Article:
degree. In 1958 he came to the United States, attending Columbia University, Juliard
School of Music, and Northwestern University to do courses in musicology and composition.
After a year in the United States, he returned to Ghana where he rapidly rose through the
ranks at the University of Ghana, Legon - from Senior Research Fellow (1962), to Associate
Professor, and finally a full professor in 1963. Two years later, he was appointed
Director of the Institute of African Studies.
Prof. Nketia is world-renowned as
musicologist and composer. He is to African music what Bartok is to Western music. Of all
the interpreters of African music and aesthetics, Nketia sets the pace. His concept and
interpretation of time and rhythmic patterns in Ghanaian and other African folk music were
revolutionary, and became standard for researchers and scholars around the world. For
example, Nketia introduced the use of the easier-to-read 6/8 time signature in his
compositions as an alternative to the use of duple (2/4) time with triplets used earlier
by his mentor, Ephraim Amu. Although this practice undermined Amus theory of a
constant basic rhythm (or pulse) in African music, and generated some debate, Nketia
maintained that the constant use of triplets in a duple time signature was misleading.
Today, many scholars around the world have found Nketias theory very useful in
transcribing African music. Prof. Nketias work to reconcile the melodic and rhythmic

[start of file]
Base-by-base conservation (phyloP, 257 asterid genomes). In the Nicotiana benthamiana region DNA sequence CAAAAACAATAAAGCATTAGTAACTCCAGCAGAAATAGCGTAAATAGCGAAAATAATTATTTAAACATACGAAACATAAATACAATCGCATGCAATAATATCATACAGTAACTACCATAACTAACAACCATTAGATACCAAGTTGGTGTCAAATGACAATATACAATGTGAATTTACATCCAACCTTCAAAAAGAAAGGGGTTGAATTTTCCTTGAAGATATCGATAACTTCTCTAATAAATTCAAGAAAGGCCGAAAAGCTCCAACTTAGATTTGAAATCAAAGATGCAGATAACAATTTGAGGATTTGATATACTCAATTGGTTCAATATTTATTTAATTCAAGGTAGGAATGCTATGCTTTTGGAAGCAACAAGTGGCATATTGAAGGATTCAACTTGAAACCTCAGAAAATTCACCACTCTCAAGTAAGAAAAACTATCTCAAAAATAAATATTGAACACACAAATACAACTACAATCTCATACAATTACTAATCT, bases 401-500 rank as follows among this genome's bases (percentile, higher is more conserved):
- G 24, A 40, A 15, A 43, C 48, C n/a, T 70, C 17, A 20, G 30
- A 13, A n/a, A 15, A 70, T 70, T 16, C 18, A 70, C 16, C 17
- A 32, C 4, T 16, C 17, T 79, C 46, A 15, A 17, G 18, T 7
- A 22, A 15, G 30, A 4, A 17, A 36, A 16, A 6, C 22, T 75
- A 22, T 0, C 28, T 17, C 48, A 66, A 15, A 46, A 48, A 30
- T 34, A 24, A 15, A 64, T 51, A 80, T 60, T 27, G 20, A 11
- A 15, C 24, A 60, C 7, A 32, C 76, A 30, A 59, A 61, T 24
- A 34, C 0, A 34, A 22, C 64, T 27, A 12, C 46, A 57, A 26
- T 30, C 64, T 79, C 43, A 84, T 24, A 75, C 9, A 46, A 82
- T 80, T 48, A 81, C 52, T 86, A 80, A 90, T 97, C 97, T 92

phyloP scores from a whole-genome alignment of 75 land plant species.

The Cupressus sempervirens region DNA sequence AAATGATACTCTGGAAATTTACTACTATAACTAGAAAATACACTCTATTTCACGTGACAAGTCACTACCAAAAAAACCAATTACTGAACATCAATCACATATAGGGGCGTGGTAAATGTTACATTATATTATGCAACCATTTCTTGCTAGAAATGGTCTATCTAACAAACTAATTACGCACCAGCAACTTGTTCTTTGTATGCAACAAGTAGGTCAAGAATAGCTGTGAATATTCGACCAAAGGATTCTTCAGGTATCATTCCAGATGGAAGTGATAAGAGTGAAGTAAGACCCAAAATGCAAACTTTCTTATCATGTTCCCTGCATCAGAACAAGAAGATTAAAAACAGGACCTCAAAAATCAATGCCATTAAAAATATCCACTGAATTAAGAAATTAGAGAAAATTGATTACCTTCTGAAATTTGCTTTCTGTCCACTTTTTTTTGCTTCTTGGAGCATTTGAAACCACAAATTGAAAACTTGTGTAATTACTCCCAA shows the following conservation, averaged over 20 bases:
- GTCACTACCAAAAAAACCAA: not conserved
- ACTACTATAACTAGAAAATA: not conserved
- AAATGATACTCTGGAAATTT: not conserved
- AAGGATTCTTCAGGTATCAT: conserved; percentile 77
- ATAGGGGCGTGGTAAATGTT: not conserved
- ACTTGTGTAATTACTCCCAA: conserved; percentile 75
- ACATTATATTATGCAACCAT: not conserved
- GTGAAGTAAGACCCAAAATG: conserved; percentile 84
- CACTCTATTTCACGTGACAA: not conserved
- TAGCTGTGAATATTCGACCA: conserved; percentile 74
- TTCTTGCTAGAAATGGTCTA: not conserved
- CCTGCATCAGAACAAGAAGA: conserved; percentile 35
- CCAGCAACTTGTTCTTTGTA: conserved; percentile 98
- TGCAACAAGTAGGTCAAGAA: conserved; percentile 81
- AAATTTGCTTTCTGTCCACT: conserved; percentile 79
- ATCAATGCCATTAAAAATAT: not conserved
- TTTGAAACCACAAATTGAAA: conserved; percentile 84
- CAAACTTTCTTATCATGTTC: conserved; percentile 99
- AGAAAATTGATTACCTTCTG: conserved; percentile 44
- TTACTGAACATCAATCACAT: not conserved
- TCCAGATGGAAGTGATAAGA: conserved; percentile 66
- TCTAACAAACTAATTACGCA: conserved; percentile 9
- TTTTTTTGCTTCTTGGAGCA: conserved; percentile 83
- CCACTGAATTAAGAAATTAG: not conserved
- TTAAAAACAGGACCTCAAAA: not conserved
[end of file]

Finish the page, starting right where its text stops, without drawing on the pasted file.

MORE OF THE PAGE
elements of folk music with contemporary music spurred a new kind of compositional
technique for African musicians and academics, worldwide.Other pioneering work include the
transcription of many Ghanaian folk songs in a manner virtually free from Western
Kwabena Nketia studied with the Rev.
Danso, who was a pupil of Ephraim Amu. It is, therefore, no surprise that his earliest
choral works were deeply influenced by the pioneering work of Ephraim Amu. Some of his
well-known choral works include Adanse Kronkron, Morbid Asem, Monna NAse and Monkafo
No. Other vocal works with piano accompaniment include Yaanom Montie, Onipa Dasani
Nni Aye, Onipa Beyee Bi, Yiadom Heneba, Mekae Na Woantie, Maforo Pata Hunu, Obarima
Nifahene and Asuo Meresen.
He also wrote extensively for Western
orchestral instruments, like the flute, violin, cello, percussion and piano. But it is
through Nketias pace-setting works for traditional African instruments that his
genius is acclaimed.
He wrote for a variety of combinations of
modern and local African instruments. Works in this category include the Builsa Work
Song (1960), Dagarti Work Song (1961), At the Cross Roads (1961), Owora (1961), Volta
Fantasy (1961) and Contemplation (1961).
Prof. J.H. Kwabena Nketia is currently
the Director of the International Centre for African Music and Dance (ICAMD), based at the
University of Ghana, Legon-Accra, Ghana. He travels extensively, and serves on the
advisory panels of many top organizations. He was Professor of Music at UCLA, University
of Pittsburgh, and has lectured in many top universities in the US, European, Africa and
Asia, including the University of Michigan, Harvard University, Stanford University,
Indiana University, City University of London, and the China Conservatory of Music.